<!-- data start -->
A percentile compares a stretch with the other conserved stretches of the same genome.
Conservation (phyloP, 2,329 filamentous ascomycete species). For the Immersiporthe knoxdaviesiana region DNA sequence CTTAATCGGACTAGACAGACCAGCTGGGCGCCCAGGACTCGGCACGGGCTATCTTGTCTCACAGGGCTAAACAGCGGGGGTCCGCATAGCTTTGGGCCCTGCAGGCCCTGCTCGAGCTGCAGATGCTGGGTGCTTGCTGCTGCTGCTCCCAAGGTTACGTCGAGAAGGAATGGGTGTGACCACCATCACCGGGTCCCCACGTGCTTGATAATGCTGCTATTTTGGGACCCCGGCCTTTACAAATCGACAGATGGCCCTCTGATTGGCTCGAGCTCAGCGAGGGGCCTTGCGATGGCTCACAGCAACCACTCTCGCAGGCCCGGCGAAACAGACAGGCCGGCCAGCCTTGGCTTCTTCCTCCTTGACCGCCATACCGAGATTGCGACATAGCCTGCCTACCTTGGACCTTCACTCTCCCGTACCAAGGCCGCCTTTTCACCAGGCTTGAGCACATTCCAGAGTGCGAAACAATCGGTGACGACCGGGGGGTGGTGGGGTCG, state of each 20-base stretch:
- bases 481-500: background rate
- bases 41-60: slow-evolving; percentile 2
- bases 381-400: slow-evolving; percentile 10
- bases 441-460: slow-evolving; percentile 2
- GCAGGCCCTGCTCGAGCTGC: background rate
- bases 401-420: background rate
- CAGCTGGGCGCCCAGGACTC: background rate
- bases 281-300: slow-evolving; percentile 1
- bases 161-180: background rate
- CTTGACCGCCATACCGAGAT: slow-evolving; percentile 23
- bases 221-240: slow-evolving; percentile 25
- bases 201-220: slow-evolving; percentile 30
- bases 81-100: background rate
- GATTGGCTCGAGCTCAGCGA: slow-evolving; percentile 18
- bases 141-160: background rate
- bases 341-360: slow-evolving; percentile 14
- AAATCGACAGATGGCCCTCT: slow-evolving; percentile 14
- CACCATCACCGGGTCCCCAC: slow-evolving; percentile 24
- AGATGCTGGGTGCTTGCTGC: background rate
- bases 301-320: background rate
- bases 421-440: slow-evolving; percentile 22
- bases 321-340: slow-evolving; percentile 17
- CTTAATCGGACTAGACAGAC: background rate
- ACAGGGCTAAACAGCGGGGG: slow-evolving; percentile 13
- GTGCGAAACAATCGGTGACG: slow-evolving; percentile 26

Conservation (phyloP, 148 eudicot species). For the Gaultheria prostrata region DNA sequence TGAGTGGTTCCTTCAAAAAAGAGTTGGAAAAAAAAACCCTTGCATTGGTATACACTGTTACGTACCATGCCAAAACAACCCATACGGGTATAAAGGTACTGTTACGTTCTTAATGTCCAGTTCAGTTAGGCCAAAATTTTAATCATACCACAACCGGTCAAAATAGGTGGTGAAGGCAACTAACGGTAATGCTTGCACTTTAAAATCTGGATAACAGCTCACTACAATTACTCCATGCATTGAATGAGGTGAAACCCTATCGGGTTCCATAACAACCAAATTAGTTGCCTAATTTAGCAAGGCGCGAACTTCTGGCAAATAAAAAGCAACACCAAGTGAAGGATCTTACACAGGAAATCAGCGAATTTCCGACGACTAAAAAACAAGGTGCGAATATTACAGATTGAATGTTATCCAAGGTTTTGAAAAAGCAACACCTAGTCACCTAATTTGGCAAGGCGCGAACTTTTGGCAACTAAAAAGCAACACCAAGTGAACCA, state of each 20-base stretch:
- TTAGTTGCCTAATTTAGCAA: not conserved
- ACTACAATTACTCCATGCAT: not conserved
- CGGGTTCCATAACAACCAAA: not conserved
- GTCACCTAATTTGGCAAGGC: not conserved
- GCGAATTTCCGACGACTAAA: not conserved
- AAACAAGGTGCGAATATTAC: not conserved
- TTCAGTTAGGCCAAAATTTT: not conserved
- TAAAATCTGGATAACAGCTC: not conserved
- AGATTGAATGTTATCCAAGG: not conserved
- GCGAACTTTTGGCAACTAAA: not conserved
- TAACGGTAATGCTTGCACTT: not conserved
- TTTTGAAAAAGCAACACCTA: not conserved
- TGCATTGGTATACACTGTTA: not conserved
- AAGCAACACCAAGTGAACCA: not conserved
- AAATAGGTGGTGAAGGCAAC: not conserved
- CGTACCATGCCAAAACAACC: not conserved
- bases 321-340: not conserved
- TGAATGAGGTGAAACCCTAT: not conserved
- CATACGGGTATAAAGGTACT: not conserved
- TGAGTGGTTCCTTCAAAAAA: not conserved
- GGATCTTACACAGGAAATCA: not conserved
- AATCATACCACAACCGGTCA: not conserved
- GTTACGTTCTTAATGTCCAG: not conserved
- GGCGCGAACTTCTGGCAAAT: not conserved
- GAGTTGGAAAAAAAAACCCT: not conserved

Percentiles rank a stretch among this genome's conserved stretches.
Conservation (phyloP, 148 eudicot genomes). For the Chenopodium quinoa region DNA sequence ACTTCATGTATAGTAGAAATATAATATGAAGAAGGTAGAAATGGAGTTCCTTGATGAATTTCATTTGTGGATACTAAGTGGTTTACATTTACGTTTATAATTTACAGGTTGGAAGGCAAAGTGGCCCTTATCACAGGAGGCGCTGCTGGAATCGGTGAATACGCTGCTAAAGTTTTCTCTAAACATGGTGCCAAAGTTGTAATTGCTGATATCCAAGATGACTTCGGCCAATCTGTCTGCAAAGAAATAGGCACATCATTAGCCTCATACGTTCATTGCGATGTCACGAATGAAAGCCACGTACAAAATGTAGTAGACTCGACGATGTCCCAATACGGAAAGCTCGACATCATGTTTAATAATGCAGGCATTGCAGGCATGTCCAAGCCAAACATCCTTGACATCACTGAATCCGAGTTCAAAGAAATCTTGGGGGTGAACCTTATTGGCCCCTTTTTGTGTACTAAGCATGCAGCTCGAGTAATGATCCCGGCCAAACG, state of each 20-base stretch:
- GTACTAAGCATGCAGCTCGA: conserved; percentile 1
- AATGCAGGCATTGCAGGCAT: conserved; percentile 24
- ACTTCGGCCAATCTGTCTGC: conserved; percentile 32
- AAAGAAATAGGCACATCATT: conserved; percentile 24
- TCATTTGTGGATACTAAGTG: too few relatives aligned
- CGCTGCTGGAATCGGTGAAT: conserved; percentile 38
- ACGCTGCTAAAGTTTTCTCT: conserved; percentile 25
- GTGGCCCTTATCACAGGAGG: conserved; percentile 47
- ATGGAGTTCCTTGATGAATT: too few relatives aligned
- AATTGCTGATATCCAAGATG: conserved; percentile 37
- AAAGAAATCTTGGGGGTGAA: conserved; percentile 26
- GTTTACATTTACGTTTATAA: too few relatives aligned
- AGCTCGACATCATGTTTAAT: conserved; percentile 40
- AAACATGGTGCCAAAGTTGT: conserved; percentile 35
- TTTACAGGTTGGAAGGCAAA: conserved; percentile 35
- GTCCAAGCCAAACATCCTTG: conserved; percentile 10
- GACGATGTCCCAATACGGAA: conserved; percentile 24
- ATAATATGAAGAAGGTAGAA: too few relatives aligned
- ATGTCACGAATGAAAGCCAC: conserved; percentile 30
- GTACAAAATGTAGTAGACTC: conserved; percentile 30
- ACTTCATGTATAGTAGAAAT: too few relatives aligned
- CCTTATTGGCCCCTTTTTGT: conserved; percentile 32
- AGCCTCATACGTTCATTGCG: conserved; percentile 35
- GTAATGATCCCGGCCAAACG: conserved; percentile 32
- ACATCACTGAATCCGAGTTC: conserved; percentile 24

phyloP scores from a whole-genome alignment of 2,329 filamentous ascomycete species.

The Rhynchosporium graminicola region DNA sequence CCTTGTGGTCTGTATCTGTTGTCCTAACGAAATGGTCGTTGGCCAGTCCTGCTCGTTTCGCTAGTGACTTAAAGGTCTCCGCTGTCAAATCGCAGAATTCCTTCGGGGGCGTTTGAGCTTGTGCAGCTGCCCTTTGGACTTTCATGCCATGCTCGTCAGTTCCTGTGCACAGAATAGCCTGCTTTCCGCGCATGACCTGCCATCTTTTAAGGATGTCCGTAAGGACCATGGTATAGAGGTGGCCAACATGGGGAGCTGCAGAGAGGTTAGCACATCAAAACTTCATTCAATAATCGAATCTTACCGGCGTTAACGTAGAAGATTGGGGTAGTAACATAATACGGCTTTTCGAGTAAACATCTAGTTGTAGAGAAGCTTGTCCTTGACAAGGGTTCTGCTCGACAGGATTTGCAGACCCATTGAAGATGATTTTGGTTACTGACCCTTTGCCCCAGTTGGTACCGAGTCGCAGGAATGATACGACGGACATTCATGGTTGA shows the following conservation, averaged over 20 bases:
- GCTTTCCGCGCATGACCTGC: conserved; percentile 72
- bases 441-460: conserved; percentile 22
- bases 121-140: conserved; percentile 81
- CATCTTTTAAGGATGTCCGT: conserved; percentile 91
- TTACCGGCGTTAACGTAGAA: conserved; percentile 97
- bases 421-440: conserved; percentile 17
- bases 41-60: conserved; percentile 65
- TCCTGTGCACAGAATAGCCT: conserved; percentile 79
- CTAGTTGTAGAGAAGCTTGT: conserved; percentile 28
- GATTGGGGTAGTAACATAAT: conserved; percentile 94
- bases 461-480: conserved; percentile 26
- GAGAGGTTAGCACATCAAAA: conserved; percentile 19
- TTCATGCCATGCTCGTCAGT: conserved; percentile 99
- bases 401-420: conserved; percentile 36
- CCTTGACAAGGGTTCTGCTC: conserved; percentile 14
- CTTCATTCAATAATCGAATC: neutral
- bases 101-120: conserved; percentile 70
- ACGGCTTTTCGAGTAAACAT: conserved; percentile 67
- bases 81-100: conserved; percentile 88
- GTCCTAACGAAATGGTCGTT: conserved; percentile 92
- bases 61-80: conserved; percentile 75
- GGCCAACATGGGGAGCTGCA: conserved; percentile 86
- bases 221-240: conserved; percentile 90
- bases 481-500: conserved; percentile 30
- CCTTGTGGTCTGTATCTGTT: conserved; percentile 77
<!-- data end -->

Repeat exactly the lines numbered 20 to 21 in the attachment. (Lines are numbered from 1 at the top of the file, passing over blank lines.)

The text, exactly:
- CACCATCACCGGGTCCCCAC: slow-evolving; percentile 24
- AGATGCTGGGTGCTTGCTGC: background rate